Publication Information The main body of the Publication Information page contains all the metadata that HRAF holds for that document.
Author: Author's name as listed in Library of Congress records
Published By: Original publisher
Evanston [Ill.]: Northwestern University Press. 1968.
viii, 265 p. ill.
By line: Author's name as appearing in the actual publication
Paul and Laura Bohannan
HRAF Publication Information: New Haven, Conn.:
Human Relations Area Files, 1998. Computer File
Culture: Culture name from the Outline of World Cultures (OWC) with the alphanumberic OWC identifier in parenthesis.
Subjects: Document-level OCM identifiers given by the anthropology subject indexers at HRAF
Commercial facilities (366);
Buying and selling (432);
Internal trade (438);
Retail marketing (443);
Accumulation of wealth (556);
Gender status (562);
Abstract: Brief abstract written by HRAF anthropologists who have done the subject indexing for the document
The Tiv economy is divided into three separate and ranked
spheres of exchange: those of subsistence, prestige and kinship. The subsistence economy is
based on a three year cropping cycle of yams, millet and beniseed, a cash crop which
provides money to pay taxes. All men have rights to land through their membership in a
lineage, but the actual allocation of acreage is based on the size of one's household.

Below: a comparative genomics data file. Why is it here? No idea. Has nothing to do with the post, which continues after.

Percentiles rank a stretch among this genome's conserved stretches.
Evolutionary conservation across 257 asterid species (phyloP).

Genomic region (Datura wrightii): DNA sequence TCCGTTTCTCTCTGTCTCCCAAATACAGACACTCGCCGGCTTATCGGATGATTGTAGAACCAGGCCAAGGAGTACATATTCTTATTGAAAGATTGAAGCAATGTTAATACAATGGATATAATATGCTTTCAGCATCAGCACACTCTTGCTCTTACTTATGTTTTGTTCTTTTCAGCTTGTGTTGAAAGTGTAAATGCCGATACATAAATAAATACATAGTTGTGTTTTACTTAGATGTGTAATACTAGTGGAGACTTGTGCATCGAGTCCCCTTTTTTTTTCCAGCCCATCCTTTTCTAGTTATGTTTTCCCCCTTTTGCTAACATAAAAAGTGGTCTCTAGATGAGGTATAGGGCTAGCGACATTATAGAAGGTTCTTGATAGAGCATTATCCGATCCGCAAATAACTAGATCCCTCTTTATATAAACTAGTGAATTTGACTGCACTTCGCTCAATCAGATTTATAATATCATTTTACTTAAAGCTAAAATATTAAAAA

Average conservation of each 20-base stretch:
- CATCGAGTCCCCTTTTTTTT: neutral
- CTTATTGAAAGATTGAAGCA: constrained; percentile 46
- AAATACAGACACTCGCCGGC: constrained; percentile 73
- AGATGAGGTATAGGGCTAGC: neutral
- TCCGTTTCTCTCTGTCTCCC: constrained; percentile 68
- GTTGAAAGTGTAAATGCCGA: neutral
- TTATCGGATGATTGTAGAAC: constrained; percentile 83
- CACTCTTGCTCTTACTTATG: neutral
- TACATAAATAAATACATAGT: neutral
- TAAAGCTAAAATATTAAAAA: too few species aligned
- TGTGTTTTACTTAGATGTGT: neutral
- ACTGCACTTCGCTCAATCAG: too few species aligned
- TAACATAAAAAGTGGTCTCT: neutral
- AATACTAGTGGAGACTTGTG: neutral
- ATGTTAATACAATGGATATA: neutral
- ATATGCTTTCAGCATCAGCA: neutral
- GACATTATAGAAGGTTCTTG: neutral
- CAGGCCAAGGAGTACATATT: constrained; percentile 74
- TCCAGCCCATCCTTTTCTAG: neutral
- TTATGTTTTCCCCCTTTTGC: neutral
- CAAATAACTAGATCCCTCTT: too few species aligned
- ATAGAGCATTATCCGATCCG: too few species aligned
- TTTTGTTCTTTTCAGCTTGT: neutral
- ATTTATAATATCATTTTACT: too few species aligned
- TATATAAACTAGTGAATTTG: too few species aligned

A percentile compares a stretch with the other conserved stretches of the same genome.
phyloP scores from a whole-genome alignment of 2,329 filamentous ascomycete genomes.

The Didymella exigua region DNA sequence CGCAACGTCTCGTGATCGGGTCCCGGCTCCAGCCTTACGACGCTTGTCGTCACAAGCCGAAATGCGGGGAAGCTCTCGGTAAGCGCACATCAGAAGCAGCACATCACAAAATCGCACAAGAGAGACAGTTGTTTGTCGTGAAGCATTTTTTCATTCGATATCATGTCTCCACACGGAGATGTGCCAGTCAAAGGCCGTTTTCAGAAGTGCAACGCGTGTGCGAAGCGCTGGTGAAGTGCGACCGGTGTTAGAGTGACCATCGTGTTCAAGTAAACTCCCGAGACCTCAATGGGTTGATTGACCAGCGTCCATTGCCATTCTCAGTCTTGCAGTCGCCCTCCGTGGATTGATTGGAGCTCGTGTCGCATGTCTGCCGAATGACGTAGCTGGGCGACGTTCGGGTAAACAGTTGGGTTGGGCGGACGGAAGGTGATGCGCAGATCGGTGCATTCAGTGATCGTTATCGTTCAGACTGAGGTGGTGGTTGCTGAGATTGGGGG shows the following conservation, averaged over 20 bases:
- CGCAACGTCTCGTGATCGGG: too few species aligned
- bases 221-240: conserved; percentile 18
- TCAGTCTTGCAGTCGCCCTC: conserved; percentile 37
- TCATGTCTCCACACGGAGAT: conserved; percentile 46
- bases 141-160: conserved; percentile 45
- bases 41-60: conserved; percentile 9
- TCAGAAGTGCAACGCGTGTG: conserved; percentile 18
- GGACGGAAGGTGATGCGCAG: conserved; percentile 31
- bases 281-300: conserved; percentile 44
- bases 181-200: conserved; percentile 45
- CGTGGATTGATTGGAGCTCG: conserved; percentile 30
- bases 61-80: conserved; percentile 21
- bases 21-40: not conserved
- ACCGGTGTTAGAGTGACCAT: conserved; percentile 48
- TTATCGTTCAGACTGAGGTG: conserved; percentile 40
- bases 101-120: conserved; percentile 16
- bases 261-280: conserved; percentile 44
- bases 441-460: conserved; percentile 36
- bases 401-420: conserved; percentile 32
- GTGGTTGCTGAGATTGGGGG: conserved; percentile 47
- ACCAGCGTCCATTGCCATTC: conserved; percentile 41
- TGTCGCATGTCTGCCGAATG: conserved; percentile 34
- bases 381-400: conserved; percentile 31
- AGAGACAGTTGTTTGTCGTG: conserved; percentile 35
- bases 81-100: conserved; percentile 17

Women do most of the agricultural work and sell surplus crops and prepared foods in local
markets. Men are involved in more long distant trade between markets, both within and
outside of Tivland. Ibo and Hausa traders also tap into Tiv markets, selling to Tiv foreign
goods and buying their crops for urban and foreign markets. Tiv also exchange prestige
items such as cattle, horses, and brass rods, and in former times, slaves. The ultimate
objective of all these transactions is to secure the necessary wealth in both goods and
prestige to obtain wives, who along with their children are the final measure of Tiv
Document Number: HRAF's in-house numbering system derived from the processing order of documents
Document ID: HRAF's unique document identifier. The first part is the OWC identifier and the second part is the document number in three digits.
Document Type: May include journal articles, essays, collections of essays, monographs or chapters/parts of monographs.
Language: Language that the document is written in
Includes bibliographical references (p. 255-257) and
Field Date: The date the researcher conducted the fieldwork or archival research that produced the document
Evaluation: In this alphanumeric code, the first part designates the type of person writing the document, e.g. Ethnographer, Missionary, Archaeologist, Folklorist, Linguist, Indigene, and so on. The second part is a ranking done by HRAF anthropologists based on the strength of the source material on a scale of 1 to 5, as follows: 1 - poor; 2 - fair; 3 - good, useful data, but not uniformly excellent; 4 - excellent secondary data; 5 - excellent primary data
Analyst: The HRAF anthropologist who subject indexed the document and prepared other materials for the eHRAF culture/tradition collection.
Ian Skoggard ; 1996
Coverage Date: The date or dates that the information in the document pertains to (often not the same as the field date).
Coverage Place: Location of the research culture or tradition (often a smaller unit such as a band, community, or archaeological site)
Benue State, Nigeria
LCSH: Library of Congress Subject Headings
Tiv (African people)